BISHOP LEO O'REILLY'S HOMILY
AT THE GROTTO, LOURDES
This Year the theme of the Lourdes pilgrimage is "the Path of Bernadette". We celebrate this Mass on the spot where our Lady appeared to Bernadette 18 times between the 11th of February and 16th July 1858. During the pilgrimage we are invited to reflect on four aspects of Bernadette’s spiritual journey: her vocation, her life in the Church, the Eucharist and her service to the sick and the poor.
The vocation of Bernadette was not very obvious at first. She grew up in poverty and ill health. She was uneducated. She was unimportant, insignificant, hardly even noticed even in her own world. But she was important in God’s eyes. She wasn’t learned or clever, but she had a role in God’s plan that no one else could play. All she would need would be the humility and simplicity to accept it and the courage to obey despite any obstacles were placed in her path. She was one of the "mere children" that Jesus spoke about in the gospel. "I bless you Father, Lord of heaven and of earth, for hiding these things from the learned and the clever and revealing them to mere children."
Part of Bernadette’s vocation was to receive the revelations of Our Lady at the Grotto and to report and witness to them. That was a wonderful privilege. But like most privileges in God’s service, it brought not comfort and applause, but suffering. We can only imagine the courage it took for such a poor, illiterate girl to present herself to the Dean of Lourdes, Abbé Peyramale, with an order to build a church and to start having processions to this place – which was then a kind of dump. And she had to go, not once, but several times. We can only imagine the torture she suffered being questioned over and over again by church and state officials about the truth of what she was saying. But Bernadette followed her path faithfully, and it was in the midst of all this turmoil that she discerned a new side to her vocation, which was to enter the convent of the Sisters of Nevers.
She followed that path faithfully too and lived in obscurity for 13 years in the convent in Nevers. In the meantime a lot of exciting things were happening in Lourdes. The first church was built near the Grotto – what is now the crypt of the Rosary Basilica, a statue of Our Lady was placed in the Grotto, and the processions began to take place. Bernadette was completely cut off from the development of Lourdes as a place of pilgrimage and was not present at its culmination, the consecration of the basilica in 1876. She died at the age of thirty-five after a lot of illness which she bore with great patience and courage. She was canonised in 1933.
Bernadette was recognised as a saint not because she saw the Blessed Virgin at the Grotto but because she showed heroic holiness during the thirteen years she spent in the convent in Nevers. The only extraordinary months in her life were those of the apparitions; before and after, her life was obscure, ordinary, even humdrum. That was the spiritual path she followed in living out her vocation and that’s how she became a saint.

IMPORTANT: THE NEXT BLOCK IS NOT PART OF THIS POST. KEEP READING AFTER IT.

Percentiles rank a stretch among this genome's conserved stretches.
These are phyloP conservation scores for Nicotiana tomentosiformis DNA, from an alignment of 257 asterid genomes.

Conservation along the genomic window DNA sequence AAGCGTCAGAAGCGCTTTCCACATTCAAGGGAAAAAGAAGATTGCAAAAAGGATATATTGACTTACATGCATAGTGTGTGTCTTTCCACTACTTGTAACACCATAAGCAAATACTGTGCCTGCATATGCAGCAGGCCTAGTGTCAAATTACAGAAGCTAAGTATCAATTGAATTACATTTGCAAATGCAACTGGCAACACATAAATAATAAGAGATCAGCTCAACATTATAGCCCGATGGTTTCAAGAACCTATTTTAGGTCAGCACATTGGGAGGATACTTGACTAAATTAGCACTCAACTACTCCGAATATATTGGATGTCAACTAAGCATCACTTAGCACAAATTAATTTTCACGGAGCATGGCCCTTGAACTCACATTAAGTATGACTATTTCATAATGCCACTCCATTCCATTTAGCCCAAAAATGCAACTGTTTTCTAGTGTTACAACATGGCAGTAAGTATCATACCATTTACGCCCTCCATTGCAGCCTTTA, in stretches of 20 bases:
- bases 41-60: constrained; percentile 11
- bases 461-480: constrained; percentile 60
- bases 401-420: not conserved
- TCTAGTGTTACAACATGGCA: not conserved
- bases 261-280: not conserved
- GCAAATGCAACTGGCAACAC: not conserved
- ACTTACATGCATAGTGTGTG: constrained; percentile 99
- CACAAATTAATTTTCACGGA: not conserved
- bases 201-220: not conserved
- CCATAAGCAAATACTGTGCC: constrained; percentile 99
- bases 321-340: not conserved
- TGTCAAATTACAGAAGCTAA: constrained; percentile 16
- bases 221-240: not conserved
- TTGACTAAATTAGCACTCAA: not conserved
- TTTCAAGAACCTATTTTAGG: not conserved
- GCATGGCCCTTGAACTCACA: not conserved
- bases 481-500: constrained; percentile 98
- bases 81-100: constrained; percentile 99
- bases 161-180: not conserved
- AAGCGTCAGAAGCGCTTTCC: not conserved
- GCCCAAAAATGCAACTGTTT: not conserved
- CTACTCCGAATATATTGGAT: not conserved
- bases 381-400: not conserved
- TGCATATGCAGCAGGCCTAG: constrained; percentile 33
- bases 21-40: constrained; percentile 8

As it happens we have just finished celebrating a year of vocation in the Church in Ireland. The growing shortage of priests and religious was a very good reason for reflecting on those vocations and praying that those who experienced a call to priesthood or religious life would respond with courage and generosity. But the year of vocation was wider than that. It was about the vocation of every baptised person as a follower of Christ.
This is the theme of our first reading from the letter to the Ephesians. St. Paul offers a hymn of praise and thanks to God for all the blessings we have received through our Baptism. In that short reading he says no less than four times that God chose us. He chose us to be his adopted children, to be brothers and sisters of Jesus Christ. He chose us to be holy, to live through love in his presence. He chose us from eternity for this wonderful destiny – to be children of God, to share God’s life even now in this world, and to enjoy its fullness in the next.
God has chosen each one of us. God has called each one of us. Each one of us has a unique vocation in life. Each one of us has a spiritual path to follow. God has given each one of us a special task that no one else can do. Whether we are healthy or sick, well off or poor, educated or uneducated, each one of us has a place in God’s plan.
As we spend these days in Lourdes we pray for many things. We pray for healing for ourselves or others who are sick. We remember those at home who asked us to pray for them here. We remember with great sadness this year especially those who were abused in Church institutions and who so badly need healing and peace. And we pray for children who are suffering and being abused today. We pray finally, that each one of us will discover the spiritual path God wants us to follow in this life and that we will have the grace and the courage to follow that path faithfully and courageously as Bernadette did.
St Bernadette: pray for us. Amen.